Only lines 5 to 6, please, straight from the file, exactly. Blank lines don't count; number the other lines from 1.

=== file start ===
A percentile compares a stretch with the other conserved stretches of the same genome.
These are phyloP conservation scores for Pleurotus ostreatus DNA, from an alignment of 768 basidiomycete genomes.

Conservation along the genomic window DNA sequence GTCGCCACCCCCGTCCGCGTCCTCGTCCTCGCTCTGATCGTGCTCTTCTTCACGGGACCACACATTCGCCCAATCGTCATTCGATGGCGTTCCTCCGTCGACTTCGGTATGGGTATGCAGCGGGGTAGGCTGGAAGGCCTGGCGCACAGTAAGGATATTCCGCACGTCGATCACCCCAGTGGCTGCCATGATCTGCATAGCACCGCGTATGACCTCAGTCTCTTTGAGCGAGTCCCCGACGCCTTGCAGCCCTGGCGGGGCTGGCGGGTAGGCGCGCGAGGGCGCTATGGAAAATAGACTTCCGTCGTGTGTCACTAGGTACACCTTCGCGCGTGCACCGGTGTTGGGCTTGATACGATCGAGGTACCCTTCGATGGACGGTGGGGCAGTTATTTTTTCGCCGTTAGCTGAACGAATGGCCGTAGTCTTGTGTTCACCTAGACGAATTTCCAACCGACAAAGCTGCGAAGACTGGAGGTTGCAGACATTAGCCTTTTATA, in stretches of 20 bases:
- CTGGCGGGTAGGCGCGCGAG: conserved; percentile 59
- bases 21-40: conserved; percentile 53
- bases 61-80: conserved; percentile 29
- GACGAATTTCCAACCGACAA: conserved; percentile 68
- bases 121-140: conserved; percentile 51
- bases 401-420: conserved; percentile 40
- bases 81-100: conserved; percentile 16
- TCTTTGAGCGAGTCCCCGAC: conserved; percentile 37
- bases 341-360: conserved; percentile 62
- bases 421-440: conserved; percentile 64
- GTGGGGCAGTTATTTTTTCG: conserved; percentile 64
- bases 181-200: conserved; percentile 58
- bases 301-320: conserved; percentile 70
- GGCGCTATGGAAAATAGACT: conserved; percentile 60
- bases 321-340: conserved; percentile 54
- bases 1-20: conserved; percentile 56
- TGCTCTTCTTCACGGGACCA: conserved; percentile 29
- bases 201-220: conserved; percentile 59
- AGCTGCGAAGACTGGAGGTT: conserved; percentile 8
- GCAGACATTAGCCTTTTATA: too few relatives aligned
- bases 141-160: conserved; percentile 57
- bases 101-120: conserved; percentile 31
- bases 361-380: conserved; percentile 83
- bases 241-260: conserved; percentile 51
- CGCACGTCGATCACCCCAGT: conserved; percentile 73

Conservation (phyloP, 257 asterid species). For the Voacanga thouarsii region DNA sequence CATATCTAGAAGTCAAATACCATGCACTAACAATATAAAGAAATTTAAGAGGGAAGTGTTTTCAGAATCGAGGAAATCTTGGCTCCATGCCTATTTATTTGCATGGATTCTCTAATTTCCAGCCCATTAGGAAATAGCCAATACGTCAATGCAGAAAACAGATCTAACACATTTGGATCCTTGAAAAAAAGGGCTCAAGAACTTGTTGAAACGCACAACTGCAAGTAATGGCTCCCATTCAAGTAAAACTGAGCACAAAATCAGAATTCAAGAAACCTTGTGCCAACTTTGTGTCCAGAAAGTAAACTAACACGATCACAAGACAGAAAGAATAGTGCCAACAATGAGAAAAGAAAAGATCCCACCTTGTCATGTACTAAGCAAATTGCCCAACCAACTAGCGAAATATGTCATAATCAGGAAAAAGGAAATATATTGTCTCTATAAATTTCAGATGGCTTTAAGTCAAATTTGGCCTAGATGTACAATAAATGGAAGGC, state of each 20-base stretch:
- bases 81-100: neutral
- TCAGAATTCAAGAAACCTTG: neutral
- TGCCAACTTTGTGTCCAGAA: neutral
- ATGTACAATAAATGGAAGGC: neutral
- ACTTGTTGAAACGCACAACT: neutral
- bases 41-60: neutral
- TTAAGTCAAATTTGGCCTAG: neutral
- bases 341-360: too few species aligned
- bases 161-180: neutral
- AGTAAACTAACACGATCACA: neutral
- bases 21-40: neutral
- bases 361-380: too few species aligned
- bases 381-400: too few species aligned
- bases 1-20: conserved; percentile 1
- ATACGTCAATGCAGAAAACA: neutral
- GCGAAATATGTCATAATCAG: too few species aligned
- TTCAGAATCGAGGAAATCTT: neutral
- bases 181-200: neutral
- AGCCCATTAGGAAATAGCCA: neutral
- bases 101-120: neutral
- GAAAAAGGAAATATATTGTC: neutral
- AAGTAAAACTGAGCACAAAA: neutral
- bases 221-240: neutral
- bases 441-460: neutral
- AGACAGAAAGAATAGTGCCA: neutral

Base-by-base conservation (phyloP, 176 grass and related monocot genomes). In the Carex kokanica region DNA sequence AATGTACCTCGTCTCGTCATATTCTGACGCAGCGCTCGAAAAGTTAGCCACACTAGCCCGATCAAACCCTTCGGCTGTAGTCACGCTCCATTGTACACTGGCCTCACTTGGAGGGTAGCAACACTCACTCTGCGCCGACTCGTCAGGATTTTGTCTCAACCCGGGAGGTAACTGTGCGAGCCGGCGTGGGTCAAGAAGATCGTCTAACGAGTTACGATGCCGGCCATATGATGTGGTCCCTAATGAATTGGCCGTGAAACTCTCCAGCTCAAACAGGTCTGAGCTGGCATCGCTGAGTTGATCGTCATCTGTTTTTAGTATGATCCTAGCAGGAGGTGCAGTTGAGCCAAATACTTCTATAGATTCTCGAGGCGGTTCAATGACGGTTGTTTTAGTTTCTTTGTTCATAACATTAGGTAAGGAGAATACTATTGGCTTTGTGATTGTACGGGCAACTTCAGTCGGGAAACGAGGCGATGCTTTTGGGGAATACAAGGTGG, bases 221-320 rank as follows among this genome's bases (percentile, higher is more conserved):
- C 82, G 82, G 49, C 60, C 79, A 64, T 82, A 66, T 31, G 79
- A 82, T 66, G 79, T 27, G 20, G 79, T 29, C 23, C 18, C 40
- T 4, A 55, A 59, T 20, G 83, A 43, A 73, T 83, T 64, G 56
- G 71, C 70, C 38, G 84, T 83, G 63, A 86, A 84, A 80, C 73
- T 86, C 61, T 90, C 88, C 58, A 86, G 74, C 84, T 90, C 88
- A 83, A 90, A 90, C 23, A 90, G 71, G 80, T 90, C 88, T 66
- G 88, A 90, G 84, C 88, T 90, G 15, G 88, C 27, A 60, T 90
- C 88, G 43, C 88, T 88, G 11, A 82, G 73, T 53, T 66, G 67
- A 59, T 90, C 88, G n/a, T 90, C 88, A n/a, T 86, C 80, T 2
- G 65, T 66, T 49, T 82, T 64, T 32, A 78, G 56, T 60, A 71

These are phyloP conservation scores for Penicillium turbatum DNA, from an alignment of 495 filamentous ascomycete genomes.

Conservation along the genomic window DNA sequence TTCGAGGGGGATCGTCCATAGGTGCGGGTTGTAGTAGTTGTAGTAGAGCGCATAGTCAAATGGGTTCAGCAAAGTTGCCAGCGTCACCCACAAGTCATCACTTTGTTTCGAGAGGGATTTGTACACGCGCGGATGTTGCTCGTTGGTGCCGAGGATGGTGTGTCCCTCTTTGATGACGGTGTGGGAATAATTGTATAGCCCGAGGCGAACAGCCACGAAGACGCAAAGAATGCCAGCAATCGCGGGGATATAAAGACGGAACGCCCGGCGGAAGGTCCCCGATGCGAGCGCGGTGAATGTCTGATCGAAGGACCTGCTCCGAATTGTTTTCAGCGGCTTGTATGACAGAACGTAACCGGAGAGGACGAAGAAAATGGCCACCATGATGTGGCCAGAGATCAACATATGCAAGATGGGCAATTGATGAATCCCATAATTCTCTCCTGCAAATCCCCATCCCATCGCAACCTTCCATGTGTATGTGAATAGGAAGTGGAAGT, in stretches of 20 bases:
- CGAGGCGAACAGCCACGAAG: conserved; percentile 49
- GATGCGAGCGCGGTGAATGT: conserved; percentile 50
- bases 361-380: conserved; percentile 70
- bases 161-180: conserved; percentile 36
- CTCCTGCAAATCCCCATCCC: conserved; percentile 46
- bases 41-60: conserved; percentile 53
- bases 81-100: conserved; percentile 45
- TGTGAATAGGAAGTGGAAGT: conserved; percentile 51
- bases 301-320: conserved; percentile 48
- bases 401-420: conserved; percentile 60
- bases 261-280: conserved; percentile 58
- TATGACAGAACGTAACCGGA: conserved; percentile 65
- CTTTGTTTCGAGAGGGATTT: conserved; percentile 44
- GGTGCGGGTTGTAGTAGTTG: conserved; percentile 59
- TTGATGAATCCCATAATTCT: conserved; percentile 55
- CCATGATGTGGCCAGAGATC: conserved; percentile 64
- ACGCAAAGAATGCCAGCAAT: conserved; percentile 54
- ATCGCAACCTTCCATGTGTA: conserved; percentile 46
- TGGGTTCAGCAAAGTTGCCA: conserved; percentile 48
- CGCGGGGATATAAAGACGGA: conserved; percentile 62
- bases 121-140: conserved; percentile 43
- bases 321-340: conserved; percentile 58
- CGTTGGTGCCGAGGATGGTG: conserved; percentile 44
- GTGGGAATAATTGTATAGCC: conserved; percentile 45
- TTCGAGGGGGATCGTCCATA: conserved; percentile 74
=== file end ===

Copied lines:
- bases 21-40: conserved; percentile 53
- bases 61-80: conserved; percentile 29